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VPN Gate Review: Free VPN, but Privacy Issuesopen_in_new
VPN Gate is a volunteer VPN network ran primarily by students at the University of Tsukuba in Japan. They call it a “child project” of the main VPN service, SoftEther VPN. That means that VPN Gate requires you to have SoftEther VPN.
There are a couple of interesting features of this service. One, it’s completely free since it’s run by volunteers. Two, the servers IP addresses are dynamic and continually changing since they are provided by volunteers around the world.
So we guess you are wondering, can a free VPN that calls itself an ‘academic experiment’ which is run by volunteers be safe and secure? Let’s find out.
If you are new to the world of VPNs, there are a few things you should know. A VPN is a virtual private network. This service is responsible for disguising your IP address with a new one in a different location. Hiding your IP address allows you to remain somewhat anonymous and increases your privacy while surfing the internet.
There are a variety of reasons why someone would want to use a VPN, including for increased privacy and censorship avoidance. A quality VPN service can help users keep their data and browsing history out of the hands of the government, hackers, and internet service providers (ISP).
Due to the importance of privacy, you want to make sure the VPN you choose takes extra steps to prevent your data from leaking. Every VPN has its shortcomings, but security and privacy are the most critical features of the best VPNs.
Countries like China, Iran, and Russia try to block VPN services by using firewalls, but luckily, VPN Gate can get through. Using SSL-VPN, L2TP/IPsec, OpenVPN, and Microsoft SSTP VPN protocols and SSL/TLS encryption, you can disguise your traffic as normal HTTPS traffic. The only downside to VPN Gate’s security is its lack of a kill switch.
A kill switch is essential when you lose connection to a VPN server. If the server goes down, but your internet connection remains active, your real IP address will be exposed, which could reveal your identity. A kill switch disconnects you from the internet when your VPN connection goes down to prevent this from happening. So, it is somewhat unfortunate that VPN Gate does not have this feature.
The biggest issue with VPN Gate is the logging situation. Since this is a research project, it can log anything it wants.
VPN Gate logs the date and time of your connection, your IP address, your VPN server destination, and more.
Since this is a free non-commercial VPN, it doesn’t have a lot of the features you would expect from a paid service. It does not have anti-leak features like WebRTC, and during our research, we found that users complained of DNS leaks occurring quickly and frequently while signed on to a server using VPN Gate.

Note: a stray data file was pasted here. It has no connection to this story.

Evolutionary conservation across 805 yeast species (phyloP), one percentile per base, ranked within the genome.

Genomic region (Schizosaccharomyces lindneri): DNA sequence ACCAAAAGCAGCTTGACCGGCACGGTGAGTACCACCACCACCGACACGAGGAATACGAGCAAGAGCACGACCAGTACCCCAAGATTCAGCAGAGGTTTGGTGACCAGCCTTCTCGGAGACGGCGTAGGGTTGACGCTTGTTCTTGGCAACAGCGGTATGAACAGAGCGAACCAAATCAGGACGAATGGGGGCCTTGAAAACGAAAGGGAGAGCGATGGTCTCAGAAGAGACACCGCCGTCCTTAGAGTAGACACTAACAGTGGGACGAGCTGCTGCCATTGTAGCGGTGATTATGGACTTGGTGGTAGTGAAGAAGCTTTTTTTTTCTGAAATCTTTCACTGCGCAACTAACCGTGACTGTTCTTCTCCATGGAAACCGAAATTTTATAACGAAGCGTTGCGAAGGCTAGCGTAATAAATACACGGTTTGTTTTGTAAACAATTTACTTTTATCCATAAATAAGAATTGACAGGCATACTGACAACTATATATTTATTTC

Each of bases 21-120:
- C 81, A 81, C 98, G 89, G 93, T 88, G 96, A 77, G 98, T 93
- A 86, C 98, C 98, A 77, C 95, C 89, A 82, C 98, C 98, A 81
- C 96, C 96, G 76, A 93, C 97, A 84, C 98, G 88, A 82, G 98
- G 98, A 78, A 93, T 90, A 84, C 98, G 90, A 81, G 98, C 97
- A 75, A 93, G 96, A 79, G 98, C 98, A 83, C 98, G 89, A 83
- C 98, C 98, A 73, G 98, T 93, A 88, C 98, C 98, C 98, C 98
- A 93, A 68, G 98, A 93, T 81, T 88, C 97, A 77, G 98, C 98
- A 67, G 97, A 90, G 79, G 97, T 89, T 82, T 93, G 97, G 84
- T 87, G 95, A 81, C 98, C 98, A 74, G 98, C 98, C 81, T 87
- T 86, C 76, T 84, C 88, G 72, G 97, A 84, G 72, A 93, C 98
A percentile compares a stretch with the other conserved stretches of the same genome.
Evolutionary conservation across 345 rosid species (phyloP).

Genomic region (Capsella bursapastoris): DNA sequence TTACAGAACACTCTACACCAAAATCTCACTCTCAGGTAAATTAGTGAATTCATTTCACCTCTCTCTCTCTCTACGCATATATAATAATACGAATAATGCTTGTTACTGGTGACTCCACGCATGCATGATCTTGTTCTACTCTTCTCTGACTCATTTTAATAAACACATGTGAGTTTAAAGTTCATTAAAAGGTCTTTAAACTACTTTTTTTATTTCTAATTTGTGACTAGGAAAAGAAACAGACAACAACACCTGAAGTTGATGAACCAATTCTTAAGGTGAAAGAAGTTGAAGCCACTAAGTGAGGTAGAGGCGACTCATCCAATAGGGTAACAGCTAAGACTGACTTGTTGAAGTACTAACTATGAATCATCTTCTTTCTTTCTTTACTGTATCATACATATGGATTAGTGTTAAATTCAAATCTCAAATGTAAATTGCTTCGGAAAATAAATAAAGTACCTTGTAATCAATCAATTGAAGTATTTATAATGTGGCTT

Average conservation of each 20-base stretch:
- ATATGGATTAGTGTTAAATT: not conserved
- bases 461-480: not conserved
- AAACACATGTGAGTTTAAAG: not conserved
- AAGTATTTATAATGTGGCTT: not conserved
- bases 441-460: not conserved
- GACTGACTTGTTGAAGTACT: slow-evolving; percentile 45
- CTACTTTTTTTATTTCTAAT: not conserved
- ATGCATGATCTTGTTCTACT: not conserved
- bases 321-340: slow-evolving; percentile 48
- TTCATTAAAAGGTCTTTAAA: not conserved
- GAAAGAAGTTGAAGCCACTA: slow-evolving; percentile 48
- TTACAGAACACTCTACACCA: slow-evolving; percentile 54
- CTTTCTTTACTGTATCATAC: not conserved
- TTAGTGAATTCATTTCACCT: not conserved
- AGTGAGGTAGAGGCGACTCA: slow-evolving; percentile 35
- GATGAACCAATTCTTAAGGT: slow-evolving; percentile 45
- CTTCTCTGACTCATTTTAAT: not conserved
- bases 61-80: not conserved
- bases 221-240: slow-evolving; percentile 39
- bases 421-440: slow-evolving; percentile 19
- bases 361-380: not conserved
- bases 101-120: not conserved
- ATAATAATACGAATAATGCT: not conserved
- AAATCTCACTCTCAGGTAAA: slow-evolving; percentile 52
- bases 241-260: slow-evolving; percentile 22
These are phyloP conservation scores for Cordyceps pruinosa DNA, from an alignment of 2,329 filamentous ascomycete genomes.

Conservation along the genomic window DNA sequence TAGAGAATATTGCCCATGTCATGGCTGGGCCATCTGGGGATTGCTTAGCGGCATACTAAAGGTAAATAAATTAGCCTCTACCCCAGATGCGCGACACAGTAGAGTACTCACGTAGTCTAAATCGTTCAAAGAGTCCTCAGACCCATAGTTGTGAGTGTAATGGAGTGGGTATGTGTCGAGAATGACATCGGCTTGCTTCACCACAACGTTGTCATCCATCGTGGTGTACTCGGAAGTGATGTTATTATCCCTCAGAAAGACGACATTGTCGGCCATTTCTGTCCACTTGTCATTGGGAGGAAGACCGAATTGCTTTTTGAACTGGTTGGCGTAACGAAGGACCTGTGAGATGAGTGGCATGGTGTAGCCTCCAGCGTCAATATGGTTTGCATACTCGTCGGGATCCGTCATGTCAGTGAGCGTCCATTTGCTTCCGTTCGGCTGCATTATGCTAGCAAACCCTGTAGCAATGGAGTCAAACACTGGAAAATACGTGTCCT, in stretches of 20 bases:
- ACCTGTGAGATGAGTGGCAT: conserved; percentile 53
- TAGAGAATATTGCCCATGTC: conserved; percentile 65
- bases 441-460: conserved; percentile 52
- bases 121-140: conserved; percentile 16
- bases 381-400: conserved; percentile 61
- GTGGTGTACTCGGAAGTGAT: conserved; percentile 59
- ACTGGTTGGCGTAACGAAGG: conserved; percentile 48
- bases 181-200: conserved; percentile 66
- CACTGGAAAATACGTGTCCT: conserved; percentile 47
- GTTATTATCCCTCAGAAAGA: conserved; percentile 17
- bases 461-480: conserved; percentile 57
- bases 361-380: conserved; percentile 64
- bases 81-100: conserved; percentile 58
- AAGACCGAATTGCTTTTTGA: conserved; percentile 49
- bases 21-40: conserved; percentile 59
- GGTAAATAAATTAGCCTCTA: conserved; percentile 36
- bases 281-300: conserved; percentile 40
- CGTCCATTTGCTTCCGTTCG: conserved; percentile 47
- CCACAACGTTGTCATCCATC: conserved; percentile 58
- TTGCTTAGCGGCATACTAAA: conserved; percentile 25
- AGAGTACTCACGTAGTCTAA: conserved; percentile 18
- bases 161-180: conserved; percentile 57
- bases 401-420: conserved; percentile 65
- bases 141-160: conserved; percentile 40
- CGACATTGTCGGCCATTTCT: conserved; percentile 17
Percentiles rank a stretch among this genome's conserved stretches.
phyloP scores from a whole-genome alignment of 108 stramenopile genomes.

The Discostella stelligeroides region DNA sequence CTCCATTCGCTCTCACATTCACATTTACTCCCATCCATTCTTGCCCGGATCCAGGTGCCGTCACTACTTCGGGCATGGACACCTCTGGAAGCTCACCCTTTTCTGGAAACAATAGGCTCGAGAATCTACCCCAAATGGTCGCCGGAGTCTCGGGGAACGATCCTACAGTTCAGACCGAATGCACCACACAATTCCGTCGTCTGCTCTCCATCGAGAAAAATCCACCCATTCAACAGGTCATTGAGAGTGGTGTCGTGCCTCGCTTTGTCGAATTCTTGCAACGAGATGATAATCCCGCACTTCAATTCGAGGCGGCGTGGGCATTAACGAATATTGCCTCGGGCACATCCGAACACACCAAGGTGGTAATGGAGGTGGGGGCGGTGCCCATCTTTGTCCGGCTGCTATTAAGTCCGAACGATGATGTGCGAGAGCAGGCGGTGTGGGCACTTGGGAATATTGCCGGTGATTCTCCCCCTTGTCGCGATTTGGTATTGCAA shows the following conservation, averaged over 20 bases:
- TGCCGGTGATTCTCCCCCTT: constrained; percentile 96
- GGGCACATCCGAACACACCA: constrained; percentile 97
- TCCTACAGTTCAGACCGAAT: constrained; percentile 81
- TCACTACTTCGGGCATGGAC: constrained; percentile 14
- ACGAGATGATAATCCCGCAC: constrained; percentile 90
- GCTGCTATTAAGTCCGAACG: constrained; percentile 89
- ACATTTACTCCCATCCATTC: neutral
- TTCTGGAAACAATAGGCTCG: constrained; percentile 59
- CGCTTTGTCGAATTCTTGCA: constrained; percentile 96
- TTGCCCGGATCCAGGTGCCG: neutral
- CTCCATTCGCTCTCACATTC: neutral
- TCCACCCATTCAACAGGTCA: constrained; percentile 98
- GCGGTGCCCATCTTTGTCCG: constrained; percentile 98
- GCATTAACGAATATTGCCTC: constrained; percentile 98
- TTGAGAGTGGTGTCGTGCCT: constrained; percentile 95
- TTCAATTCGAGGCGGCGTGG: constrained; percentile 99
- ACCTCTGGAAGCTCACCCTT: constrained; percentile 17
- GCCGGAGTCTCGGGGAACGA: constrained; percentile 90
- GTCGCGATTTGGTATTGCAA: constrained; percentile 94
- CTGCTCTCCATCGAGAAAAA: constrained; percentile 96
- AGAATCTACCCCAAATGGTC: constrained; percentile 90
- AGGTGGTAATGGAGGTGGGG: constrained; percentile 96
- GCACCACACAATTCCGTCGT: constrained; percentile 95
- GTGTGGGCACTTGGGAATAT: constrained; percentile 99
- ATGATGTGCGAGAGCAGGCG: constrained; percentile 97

A DNS leak happens when the VPN gives away your real IP address instead of the disguised IP. This occurs when VPN services do not have the proper systems in place to prevent it. When you are not dealing with a professional VPN service, you could be setting yourself up for problems.
It gets worse, so hang on tight. Although VPN Gate has anywhere between five and ten thousand servers across 230 countries, you’ll still experience some of the slowest download speeds known to man.
Your speed will increase if you are close to the server location, but there is not much hope. Regardless of location, during our research, we noticed users experiencing speed drop-offs of 95-99%. At 2 or 3 Mbps you would not be able to download, stream, or do almost anything without it leading to frustration.
Well, yes you can get through to Netflix, but you can’t stream anything because the servers are so slow. The connection drops so frequently that you would likely lose the server (and Netflix) before you even had a chance to finish one episode.
While technically you can torrent with VPN Gate, we wouldn’t recommend it due to its slow speeds and lack of privacy. VPN Gate tracks and logs its users so you would have to be extremely careful that you are involved with the downloading or seeding of any copyrighted content when torrenting. Keep in mind that, even if your IP address is disguised by the VPN and there are no leaks, it can trace you back to your source IP and therefore, identify you.
The best piece of good news about this VPN is that it’s free and always free, so you can test it out without any risk to see if it lives up to your standards. However, we recommend checking out some of our other reviews of higher quality, paid VPNs which offer more features and benefits.
We’re not impressed with VPN gate. We think the logging policy is too much to handle, and it negates the whole purpose behind having a VPN in the first place. If you are looking to hide your identity and keep your data safe, then we suggest using a premium VPN like some of the others we have reviewed.